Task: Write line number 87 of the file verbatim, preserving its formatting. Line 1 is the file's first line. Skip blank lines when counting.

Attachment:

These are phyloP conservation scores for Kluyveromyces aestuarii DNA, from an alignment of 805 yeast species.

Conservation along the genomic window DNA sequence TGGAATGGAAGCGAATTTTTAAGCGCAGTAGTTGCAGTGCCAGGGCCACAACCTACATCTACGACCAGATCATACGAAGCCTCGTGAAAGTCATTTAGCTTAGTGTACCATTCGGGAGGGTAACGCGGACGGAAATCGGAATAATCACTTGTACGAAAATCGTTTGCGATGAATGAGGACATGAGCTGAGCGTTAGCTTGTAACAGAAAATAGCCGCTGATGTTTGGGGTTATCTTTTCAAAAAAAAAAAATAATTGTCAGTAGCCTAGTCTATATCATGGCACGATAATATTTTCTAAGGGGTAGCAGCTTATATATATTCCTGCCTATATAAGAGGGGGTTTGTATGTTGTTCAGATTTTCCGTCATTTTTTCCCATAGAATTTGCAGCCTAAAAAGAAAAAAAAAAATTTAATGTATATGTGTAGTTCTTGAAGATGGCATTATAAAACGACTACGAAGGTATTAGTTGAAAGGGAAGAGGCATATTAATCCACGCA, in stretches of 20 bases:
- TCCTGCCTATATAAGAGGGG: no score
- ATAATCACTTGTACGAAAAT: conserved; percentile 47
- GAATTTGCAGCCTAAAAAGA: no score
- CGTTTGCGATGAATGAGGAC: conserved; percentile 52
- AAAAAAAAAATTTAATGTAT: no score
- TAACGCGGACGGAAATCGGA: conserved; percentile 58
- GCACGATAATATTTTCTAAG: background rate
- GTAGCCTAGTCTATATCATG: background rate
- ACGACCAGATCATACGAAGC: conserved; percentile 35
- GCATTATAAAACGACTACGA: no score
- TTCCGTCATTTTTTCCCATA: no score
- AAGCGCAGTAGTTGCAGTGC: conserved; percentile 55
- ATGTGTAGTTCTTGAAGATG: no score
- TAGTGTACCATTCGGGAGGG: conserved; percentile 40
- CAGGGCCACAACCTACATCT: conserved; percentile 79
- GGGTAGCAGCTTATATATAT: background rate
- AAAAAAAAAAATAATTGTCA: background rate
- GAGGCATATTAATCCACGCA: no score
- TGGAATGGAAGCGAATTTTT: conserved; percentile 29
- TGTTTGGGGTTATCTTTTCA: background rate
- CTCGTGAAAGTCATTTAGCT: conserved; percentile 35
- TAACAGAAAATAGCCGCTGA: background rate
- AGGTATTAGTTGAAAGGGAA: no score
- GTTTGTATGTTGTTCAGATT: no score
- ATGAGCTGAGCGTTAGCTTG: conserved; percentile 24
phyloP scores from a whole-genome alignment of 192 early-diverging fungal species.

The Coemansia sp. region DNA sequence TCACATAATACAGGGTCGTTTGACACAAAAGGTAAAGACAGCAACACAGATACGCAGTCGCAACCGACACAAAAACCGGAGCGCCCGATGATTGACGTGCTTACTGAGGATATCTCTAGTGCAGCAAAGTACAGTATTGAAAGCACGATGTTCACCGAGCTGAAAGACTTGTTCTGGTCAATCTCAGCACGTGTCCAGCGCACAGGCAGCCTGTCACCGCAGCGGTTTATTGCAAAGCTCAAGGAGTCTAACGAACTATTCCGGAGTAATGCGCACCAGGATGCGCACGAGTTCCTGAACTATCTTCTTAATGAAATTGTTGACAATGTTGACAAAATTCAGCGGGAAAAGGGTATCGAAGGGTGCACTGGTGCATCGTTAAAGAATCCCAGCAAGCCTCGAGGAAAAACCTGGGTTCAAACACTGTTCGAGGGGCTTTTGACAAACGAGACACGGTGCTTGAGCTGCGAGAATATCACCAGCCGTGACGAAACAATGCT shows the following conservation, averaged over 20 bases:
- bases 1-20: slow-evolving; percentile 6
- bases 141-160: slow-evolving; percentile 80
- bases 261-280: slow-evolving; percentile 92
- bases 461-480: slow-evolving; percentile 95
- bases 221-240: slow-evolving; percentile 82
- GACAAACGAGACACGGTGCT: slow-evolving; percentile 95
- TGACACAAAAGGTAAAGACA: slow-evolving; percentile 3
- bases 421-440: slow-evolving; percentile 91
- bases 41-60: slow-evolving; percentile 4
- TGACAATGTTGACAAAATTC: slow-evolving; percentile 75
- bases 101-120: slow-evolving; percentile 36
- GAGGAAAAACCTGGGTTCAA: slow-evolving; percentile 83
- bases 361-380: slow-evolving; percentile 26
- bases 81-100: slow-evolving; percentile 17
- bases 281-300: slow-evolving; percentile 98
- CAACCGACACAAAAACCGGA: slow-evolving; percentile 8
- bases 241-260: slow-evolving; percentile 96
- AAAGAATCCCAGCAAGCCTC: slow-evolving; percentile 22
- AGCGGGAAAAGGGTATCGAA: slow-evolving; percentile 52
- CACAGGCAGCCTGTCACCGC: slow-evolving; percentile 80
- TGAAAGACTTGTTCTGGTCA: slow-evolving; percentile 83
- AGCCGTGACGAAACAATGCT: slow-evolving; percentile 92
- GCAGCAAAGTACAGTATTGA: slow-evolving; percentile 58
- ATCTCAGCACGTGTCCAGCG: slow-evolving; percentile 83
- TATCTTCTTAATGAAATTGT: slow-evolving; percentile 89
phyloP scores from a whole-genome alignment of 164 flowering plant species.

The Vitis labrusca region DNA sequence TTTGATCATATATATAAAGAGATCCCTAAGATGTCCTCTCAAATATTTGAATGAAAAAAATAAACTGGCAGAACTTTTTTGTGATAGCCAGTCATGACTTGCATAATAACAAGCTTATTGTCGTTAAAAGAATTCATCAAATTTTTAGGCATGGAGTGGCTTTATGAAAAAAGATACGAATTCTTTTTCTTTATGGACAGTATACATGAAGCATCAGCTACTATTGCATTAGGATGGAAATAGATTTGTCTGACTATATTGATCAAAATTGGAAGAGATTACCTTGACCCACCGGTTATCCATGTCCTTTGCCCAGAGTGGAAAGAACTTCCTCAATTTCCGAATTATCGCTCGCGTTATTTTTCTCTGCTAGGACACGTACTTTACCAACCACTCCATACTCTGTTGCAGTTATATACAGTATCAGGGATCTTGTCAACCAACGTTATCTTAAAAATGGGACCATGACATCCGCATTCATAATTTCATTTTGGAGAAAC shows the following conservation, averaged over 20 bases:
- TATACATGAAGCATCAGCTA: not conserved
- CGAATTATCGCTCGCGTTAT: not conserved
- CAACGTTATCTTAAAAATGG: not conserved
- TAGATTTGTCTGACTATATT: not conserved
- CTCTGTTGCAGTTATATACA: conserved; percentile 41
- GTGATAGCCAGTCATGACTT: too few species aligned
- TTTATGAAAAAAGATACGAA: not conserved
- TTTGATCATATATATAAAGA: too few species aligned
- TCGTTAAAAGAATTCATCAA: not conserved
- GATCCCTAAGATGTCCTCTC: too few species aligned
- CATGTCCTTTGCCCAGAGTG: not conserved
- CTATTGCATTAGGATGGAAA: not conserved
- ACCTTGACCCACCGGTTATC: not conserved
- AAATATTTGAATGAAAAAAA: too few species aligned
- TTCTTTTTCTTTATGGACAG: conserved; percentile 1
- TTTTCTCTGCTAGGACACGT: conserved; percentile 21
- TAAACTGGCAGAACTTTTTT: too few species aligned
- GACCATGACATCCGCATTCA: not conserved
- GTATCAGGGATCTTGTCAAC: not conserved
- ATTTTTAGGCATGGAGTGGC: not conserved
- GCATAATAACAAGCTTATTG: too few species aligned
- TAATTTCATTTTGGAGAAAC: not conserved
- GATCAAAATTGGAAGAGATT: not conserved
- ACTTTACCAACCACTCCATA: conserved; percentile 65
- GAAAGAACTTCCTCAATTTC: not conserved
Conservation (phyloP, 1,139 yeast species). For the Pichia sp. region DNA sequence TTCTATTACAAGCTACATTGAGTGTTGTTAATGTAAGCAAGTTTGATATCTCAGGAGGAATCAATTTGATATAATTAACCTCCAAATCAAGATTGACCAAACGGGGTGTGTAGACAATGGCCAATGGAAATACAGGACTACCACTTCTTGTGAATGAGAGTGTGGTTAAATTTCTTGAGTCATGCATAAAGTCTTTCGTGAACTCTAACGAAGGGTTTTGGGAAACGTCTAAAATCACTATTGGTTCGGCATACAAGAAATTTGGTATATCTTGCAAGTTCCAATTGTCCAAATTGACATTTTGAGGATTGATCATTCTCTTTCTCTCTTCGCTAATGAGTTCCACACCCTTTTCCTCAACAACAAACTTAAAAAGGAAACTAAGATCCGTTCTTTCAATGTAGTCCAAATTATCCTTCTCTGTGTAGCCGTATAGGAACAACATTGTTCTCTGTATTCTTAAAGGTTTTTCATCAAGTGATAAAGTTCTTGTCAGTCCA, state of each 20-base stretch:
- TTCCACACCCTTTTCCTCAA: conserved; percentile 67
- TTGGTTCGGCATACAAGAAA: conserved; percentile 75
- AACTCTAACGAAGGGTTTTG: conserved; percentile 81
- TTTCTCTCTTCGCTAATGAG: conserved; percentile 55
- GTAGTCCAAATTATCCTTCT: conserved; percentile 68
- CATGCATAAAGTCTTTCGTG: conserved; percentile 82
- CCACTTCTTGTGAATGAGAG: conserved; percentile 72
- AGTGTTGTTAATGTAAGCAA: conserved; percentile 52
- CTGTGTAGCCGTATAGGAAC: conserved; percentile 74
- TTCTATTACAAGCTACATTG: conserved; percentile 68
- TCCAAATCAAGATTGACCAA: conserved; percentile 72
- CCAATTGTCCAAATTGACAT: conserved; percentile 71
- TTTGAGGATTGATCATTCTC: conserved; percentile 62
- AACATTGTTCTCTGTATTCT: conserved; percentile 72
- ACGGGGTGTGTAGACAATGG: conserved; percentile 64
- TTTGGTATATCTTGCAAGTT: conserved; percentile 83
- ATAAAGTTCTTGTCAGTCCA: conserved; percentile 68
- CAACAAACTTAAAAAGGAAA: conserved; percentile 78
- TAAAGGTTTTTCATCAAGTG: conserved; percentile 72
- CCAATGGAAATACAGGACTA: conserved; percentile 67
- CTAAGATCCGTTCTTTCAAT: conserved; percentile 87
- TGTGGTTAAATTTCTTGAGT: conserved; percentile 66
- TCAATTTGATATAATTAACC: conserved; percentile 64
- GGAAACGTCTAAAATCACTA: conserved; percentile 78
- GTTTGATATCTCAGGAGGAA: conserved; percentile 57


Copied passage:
- GTAGTCCAAATTATCCTTCT: conserved; percentile 68